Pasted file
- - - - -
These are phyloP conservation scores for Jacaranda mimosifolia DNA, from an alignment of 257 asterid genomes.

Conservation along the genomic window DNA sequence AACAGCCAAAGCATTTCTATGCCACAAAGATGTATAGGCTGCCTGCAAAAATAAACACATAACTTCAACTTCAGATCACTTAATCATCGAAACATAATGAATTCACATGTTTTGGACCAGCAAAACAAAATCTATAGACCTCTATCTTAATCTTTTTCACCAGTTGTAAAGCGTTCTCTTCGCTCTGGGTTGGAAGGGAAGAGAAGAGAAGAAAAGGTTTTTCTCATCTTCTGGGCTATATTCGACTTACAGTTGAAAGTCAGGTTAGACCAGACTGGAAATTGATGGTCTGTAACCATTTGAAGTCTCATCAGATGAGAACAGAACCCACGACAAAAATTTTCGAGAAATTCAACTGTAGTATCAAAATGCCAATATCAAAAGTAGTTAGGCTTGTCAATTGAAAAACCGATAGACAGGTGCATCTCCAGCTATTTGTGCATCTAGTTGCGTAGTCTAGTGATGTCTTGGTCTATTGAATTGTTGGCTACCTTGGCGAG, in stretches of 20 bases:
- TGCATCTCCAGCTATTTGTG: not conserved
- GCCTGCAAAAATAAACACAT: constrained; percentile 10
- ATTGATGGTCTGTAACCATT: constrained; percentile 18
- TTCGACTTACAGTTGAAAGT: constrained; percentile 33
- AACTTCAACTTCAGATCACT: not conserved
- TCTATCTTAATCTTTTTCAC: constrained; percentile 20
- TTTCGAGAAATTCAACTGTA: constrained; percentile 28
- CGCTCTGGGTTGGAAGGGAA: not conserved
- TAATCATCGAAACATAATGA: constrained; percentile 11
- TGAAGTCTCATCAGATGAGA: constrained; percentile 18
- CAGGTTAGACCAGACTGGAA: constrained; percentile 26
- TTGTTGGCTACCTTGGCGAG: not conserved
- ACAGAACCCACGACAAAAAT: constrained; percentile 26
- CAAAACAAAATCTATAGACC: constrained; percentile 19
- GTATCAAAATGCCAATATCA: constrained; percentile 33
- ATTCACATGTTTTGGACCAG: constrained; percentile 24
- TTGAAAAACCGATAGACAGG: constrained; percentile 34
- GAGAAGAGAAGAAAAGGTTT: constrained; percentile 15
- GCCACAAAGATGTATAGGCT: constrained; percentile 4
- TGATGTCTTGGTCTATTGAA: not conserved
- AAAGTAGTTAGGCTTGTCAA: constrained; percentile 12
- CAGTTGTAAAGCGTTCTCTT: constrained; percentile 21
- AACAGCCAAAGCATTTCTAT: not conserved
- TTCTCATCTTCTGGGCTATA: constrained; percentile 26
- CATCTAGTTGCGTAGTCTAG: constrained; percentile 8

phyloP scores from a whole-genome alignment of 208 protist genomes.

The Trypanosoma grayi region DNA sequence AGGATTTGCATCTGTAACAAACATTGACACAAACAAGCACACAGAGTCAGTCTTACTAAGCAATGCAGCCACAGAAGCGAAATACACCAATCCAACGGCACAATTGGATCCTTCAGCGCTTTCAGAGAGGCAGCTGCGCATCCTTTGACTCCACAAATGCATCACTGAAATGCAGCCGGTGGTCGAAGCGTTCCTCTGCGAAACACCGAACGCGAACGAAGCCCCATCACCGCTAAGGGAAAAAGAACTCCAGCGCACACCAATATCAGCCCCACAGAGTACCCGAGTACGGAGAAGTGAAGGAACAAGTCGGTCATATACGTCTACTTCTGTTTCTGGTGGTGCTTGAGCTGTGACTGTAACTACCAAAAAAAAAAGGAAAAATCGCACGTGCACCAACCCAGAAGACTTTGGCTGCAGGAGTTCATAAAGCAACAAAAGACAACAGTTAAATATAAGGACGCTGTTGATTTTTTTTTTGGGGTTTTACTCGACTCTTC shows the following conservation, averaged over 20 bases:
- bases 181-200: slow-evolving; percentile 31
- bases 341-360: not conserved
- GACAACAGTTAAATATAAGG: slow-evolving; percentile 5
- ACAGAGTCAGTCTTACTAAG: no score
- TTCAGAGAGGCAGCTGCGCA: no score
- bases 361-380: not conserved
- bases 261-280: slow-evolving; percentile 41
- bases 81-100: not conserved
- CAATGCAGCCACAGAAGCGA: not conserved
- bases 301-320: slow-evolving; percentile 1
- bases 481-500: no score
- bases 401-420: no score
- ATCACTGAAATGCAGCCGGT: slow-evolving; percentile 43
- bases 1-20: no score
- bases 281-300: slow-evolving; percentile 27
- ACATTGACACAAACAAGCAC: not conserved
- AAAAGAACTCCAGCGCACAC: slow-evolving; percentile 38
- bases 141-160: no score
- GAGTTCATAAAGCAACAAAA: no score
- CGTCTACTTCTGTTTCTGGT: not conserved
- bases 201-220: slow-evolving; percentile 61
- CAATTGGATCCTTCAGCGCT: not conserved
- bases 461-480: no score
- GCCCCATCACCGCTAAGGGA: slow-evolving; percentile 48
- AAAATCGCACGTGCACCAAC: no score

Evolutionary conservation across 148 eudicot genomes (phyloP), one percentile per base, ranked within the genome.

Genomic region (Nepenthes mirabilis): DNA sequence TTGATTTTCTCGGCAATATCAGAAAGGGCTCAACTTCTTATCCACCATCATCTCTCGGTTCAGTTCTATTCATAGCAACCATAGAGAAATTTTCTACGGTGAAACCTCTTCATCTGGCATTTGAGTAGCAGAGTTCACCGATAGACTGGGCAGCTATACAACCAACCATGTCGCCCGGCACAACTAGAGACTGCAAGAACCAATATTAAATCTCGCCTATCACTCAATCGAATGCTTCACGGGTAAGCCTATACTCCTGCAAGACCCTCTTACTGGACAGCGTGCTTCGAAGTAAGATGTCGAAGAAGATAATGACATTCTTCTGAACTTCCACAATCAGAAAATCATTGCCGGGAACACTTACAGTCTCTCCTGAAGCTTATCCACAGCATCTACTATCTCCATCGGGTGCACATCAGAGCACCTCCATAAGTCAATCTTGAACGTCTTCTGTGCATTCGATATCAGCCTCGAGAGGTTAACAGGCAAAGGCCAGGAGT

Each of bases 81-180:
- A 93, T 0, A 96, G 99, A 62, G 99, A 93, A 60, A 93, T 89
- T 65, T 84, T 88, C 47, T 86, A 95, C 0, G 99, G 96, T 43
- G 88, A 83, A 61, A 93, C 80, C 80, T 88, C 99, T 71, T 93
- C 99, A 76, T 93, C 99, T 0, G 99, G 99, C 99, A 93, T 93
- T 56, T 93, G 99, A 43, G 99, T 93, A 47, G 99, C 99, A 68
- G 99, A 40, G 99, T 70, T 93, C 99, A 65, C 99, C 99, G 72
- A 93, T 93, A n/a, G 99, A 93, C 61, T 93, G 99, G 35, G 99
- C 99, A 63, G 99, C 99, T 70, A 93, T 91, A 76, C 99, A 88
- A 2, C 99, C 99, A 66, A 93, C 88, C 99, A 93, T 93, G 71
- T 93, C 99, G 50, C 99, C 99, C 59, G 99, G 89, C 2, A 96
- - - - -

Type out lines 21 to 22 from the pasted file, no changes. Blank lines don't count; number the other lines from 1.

- GCCACAAAGATGTATAGGCT: constrained; percentile 4
- TGATGTCTTGGTCTATTGAA: not conserved